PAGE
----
I'm sorry to say probably not. I have a number of them including 5th Ed (1973/74) and an early one from 1963. The Knight numbers are the same. You're not out the money though because the later editions (maybe 9 and up???) did drop a lot of the really old numbers so you will find it useful to have around. If you find anything else let us know.

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    WilCo. I am really hoping to find more information about this. A big part of this is that I love the history behind it, not just getting it rebuilt to be able to use it.

    Jon

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    Well, it is completely disassembled. With Barr's brains and my brute strength (lol) we got it apart. It is now completely apart and the cleanup is well underway.

    So pissed about all the paint on this. There were alot of times that I missed screws and such because of the 396 layers of paint on here.

    Jon
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    Perfect. Now move it around a few times. Take it across town. Bring it back. Hire a guy to work on it then fire him. Have a few kids. Etc.

    Get back to it in about 5 years.

    That's how I do it. Works great every time.

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    Quote Originally Posted by ewlsey View Post
    Perfect. Now move it around a few times. Take it across town. Bring it back. Hire a guy to work on it then fire him. Have a few kids. Etc.

    Get back to it in about 5 years.

    That's how I do it. Works great every time.
    So far ... that fits the pattern... except for the "get back to it" part.

    How d'yah manage to doo that?

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    lol this is about week 2 or 3 of the project. Mostly been working on it at lunch and on the weekends. The big part of the project is gonna be learning how to scrape and getting the ways scraped in. We are gonna turcite the saddle ways after we grind them and then get em all scraped in.

    I am gonna get some pictures to post, I have found that on alot of the castings there are alphanumeric numbers in the casting. Not stamped, more like it was part of the die. It reminds me of when you putting together something from ikea and they have all the letters on the parts to let you know how to put them all together. When I get to the painting, I am gonna accentuate all of those parts with the accent paint color.

    Jon

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    Got more stripping done... in fact I have it almost completely stripped except for the parts where the grinding wheel couldnt get.

    Found a bunch of cool stampings and more markings in the castings. Starting to think these are definitely part numbers.

    Jon
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    Quote Originally Posted by HWElecRepair View Post
    Found a bunch of cool stampings and more markings in the castings. Starting to think these are definitely part numbers.

    Jon
    It is getting close to SIXTY YEARS since I took the only formal class on pattern and mold making I ever sat, but everybody who made patterns for 'production' castings put some sort of markings on theirs. Methods included incising or engraving them INTO the (usually wooden) pattern or gluing material onto it. Pre-formed leather or "processed' leather from waste, re-glued, on rolls in long lengths and more than one cross-section was commonly available back then. Use allowed making a clean and neat inside corner radius or forming raised lettering so "permanent" markings came out of the sand. Where no such pre-prep, hand stamps were used on a flat, be it rough ground or milled and precision-ground. Some of these were "batch or "lot" numbers, tied into paperwork according, office side of the factory walls.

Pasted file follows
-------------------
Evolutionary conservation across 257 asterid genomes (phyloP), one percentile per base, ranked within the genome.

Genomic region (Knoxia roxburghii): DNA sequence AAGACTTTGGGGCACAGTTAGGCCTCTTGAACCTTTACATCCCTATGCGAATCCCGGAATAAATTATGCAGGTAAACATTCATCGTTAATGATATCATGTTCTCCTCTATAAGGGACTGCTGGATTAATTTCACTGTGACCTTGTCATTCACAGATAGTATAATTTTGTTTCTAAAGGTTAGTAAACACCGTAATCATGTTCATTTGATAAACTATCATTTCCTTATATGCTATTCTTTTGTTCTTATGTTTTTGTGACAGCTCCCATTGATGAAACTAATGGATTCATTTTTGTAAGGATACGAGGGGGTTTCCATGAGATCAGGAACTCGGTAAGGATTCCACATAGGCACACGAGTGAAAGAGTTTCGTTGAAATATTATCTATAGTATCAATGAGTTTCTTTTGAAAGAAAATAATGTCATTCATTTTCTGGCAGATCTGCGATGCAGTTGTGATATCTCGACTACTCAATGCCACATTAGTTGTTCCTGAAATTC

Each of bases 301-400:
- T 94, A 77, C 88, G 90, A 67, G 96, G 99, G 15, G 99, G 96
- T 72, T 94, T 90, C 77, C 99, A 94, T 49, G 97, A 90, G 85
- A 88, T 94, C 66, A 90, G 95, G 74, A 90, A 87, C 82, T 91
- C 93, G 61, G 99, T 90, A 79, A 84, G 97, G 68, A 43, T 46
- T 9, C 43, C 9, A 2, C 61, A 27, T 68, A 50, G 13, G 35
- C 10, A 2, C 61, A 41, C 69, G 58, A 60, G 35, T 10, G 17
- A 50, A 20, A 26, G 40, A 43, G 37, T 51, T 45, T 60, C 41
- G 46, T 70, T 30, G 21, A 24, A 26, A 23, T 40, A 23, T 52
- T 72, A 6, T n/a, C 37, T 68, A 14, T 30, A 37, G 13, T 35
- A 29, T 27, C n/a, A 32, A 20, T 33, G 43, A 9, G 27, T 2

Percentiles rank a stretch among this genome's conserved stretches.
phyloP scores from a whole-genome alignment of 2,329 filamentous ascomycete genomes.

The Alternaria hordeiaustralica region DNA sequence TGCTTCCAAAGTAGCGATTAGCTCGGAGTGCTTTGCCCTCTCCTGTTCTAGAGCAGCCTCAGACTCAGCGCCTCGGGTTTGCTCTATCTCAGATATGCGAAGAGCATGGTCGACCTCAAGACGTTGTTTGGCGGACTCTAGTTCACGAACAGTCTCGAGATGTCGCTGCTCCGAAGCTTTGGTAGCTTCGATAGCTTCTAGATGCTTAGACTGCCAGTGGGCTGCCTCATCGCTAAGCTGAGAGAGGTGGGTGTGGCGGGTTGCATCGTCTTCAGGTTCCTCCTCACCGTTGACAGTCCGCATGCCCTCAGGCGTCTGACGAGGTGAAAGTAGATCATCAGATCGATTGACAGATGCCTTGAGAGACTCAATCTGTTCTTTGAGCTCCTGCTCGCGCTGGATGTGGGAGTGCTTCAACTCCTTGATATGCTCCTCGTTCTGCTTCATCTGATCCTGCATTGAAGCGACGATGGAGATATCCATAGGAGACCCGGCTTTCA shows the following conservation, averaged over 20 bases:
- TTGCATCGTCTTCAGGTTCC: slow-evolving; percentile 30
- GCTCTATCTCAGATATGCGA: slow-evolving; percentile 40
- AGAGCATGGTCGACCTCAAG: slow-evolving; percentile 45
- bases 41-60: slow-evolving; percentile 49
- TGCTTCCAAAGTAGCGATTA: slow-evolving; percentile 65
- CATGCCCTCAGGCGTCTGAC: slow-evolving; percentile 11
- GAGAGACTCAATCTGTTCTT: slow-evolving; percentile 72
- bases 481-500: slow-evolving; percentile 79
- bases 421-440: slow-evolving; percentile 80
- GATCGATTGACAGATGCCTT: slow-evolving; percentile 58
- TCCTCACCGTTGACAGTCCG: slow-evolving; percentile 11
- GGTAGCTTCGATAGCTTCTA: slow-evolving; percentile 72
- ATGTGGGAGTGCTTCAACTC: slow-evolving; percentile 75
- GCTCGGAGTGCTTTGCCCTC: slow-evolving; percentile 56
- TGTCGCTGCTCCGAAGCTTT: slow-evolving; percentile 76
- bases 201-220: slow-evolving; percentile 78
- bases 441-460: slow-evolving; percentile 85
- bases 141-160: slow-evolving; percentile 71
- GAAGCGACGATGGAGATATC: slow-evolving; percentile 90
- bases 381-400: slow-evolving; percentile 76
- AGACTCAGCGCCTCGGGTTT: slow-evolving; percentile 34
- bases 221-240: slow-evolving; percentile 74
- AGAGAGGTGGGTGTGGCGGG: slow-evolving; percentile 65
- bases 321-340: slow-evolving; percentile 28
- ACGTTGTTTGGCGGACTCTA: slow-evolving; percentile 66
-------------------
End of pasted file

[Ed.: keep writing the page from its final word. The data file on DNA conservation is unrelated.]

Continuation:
No mystery. It was a business. Folks had to ship the parts expected, raise invoices, ultimately get paid.

    Foundry or factory, they were busy places with all manner of parts coming and going, no RFID tags or durable-plastic tags nor sticky-labels ... so this HAD to be done, lest confusion go worse than it already was!


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    @thermite I literally got giddy everytime i found some new stamp or alphanumeric code in the casting. It sounds ridiculous, but i loved it. When I am done, I am gonna make some sort of document on this for parts, markings, etc. I absolutely love history (my great uncle carried an M1 carbine through WW2 and my grandma found some wooden platters made by the same company who made the stock for my great uncles M1 and got them for me) or things that I have. Once I get it in the garage I am gonna get some posters made from the stuff I find out about it.

    Thanks for all this info!!

    Jon

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    Quote Originally Posted by HWElecRepair View Post
    @thermite I literally got giddy everytime i found some new stamp or alphanumeric code in the casting. It sounds ridiculous, but i loved it. When I am done, I am gonna make some sort of document on this for parts, markings, etc. I absolutely love history (my great uncle carried an M1 carbine through WW2 and my grandma found some wooden platters made by the same company who made the stock for my great uncles M1 and got them for me) or things that I have. Once I get it in the garage I am gonna get some posters made from the stuff I find out about it.

    Thanks for all this info!!

    Jon
    LOL! Yeah "Know the feeling".

    Mum taught me to sew on a Singer portable as a kid.

    As CO of a unit in 'nam, my topkick made a few points for himself by horse-trading my crappy M1911A1 .45 sidearm for a pristine-condition one made by ... Singer.

    No, I don't "wish I still had it", either.

    The brothers I call my "Basque Law Firm" (Julian and Bonifacio Echeverria) have replaced it with "good-enough" craftsmanship, but much better engineering for their respective "missions".